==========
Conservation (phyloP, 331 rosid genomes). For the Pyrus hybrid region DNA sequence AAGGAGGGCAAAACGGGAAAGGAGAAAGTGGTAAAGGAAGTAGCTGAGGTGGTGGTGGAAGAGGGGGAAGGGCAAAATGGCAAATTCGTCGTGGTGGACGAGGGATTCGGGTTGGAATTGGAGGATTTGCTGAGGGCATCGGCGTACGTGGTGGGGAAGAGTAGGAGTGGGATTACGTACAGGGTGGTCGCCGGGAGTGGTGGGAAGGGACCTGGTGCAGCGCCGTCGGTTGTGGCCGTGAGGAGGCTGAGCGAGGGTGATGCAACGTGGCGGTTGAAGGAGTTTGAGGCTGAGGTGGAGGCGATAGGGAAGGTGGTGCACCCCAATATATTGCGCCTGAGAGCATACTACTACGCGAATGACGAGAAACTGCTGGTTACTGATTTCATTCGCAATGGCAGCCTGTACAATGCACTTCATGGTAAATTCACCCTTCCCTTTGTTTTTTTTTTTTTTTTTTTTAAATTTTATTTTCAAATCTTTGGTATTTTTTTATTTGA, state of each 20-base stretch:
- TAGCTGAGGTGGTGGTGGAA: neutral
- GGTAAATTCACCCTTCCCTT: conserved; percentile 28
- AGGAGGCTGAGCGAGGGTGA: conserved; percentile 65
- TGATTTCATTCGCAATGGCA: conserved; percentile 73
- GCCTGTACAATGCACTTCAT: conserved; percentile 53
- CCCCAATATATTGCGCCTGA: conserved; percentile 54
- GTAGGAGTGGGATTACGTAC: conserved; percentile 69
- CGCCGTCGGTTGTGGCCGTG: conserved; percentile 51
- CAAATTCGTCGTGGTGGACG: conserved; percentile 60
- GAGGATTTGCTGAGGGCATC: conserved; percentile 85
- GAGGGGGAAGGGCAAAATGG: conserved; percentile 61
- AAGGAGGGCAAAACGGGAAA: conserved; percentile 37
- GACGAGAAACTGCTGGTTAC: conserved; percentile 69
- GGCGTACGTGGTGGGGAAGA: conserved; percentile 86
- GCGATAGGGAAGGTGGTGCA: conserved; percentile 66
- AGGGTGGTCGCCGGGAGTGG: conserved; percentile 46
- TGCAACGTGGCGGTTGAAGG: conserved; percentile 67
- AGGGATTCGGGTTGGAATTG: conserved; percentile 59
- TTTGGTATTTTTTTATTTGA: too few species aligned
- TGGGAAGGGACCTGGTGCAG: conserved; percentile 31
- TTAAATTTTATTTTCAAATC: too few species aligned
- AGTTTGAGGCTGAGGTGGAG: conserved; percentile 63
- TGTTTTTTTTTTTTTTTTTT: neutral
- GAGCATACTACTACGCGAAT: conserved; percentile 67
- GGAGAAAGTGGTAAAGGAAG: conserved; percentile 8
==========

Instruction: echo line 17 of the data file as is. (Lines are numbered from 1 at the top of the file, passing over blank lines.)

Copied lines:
- AGGGTGGTCGCCGGGAGTGG: conserved; percentile 46